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The Why of Soulful Knitting

Updated: Nov 18, 2021

That’s what I’m trying to share.

Not how to knit. But why.

And the value of quiet creativity and discovery.

The vison for this blog and community has been growing in me for quite some time. My love of knitting and recent adventures in self-discovery and recovery have inspired me to share these things: the tangible skills need to knit without fear or expectation; the safety to let new things happen; the surprises inherent in creativity; enjoyment of process as much as outcome; connection to self and others born from this practice; and finding a place that is slow and quiet in a demanding, outcome-driven world. In short, I want to help others find the peace that has come to me as I (re)discover my love of knitting and the value of incorporating it into my daily life.

It’s been a rough, tough and heart-wrenching few years, fueled by fear, loss and doubt. I lost myself. My plans were torn from my shaking hands. The fabric of myself as I knew it caught an unexpected snag and unraveled. I tried ignoring the snag at first. When it became too unsightly to miss, I tried to hold it together; tried to preserve what was there. I made a few fruitless attempts to patch it as the snag continued to pull and fray. I found myself grasping at the yarn, unfurling uncontrollably faster and faster, burning and cutting my fingers. I tried to cut it off at the snag. Tried to re-knit from the bits that remained. Try as I might, the snag kept spreading, sometime quickly, sometimes slowly, but it never stopped. All I wanted was for my life to keep going as I had planned. I was shattered, trying to keep it together. Trying to get back what was lost and preserve what was, as it was. I’d thought had started to mend, but it would unravel more before I knew it. At the end, I was left with a tangled heap.

In this great unravelling, I had forgotten to knit, something that I’ve had an interest in and aptitude for since before I can remember. Was I not knitting because I was unwell? Or was I unwell because I was ‘too busy’ for something that sparks such calm joy in me? All I know now is that the world is a more peaceful place when I knit often.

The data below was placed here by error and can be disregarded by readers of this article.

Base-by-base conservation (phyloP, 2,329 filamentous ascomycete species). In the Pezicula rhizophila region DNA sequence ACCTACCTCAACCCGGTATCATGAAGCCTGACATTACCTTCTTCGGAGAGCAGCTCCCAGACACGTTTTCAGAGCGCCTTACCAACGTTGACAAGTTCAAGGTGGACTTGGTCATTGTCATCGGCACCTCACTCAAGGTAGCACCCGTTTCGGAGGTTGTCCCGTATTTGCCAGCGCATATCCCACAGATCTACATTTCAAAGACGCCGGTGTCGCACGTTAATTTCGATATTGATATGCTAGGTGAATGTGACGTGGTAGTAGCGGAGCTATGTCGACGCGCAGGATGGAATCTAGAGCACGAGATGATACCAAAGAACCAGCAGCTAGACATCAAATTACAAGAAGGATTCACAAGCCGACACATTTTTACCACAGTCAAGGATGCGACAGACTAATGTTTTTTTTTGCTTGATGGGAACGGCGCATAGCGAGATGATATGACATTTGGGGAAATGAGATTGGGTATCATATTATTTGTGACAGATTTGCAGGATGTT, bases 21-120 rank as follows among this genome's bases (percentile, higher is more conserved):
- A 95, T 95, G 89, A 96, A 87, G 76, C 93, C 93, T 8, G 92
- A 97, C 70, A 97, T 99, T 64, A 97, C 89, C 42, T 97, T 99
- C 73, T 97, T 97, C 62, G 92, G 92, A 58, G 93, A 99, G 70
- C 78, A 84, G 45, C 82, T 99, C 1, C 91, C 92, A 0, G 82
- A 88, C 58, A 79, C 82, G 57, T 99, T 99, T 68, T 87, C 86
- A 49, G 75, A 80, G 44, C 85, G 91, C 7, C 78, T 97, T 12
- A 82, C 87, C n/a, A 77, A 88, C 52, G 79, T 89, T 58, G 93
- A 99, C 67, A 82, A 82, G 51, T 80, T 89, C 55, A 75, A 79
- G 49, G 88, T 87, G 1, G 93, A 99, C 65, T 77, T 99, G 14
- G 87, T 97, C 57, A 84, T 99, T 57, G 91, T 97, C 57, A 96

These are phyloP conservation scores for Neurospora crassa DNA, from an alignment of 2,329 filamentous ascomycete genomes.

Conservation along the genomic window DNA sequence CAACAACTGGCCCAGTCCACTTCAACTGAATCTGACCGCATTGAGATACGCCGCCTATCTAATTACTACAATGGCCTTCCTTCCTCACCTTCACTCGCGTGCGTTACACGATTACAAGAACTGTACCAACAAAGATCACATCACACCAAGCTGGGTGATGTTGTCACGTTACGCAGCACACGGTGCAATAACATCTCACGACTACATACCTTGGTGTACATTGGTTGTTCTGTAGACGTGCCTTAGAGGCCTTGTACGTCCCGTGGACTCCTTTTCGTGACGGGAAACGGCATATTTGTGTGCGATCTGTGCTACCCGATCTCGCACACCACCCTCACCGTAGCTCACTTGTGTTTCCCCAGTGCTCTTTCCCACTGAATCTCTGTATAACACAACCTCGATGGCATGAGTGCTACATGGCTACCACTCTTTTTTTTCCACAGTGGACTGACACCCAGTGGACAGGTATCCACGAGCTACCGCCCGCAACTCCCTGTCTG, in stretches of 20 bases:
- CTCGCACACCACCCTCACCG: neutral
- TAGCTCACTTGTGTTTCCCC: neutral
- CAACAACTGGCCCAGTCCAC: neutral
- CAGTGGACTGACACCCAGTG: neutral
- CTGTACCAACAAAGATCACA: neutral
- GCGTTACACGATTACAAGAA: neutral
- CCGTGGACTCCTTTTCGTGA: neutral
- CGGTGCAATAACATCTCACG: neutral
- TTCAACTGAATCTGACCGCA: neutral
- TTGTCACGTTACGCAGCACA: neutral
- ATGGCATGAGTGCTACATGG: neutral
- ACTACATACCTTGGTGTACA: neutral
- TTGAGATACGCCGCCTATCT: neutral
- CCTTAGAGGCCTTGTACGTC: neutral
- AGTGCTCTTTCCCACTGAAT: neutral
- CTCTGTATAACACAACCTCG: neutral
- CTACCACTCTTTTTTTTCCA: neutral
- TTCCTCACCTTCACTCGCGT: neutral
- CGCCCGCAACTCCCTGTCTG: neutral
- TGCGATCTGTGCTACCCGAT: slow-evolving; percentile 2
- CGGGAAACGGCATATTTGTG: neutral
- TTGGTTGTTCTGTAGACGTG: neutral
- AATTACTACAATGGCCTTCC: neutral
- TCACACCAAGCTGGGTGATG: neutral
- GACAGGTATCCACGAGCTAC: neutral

This is where our journey starts. In an unrecognizable, overwhelming knot.

There was, however, beauty to be salvaged in this tangled heap. The fabric of my being is woven from generations of love, learning and growth too precious to be squandered. People who lived and loved to the best of their finite ability all laid strands into my fibers. While my fabric, my whole being, seemed undone, I remain but a stitch in the fabric of forever. And one of my biggest drivers was the belief, however faint at times, that I was entrusted to help weave the fabric of my children's’ lives. It is a privilege and responsibility that I honor and treasure. An experience too magical to miss.

In this vulnerable, structureless state, I struggled to see past the devastation of the unravelling. As my own stiches came undone, the stitches next to me were strong and I was forced to depend on them. There were so many people who have supported me and my family through this journey. I needed them to remind me of my inherent value. They didn’t know any better than I how to move forward, only that I must.

From this experience, I learned that all I need is purpose. The overwhelming ‘how’ flows with the ‘why’ firmly in place. I suppose that’s what I’m trying to share. Not how to knit. But why. And the value of quiet creativity and discovery. If knitting doesn’t come naturally or comfortably to you, please don’t make a frustration out of it. But find something that fills you up. Something that catches your attention long enough to make you stop and observe, slows you down and surprises you.

Grab your needles and share with me as we stich our way through this tangled life together...


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1 komentarz
14 maj 2021

I offer a quote from Knitting Comfortably: the Ergonomics of Handknitting by Carson Demers:

Have you ever counted how many stitches it takes to complete a knitting project? That is a piece of information that sets knitters apart from those who say, "I don't have the patience to knit." Only a knitter can laugh in the face of thousands of stitches and continue on, not just undaunted, but with excitement.

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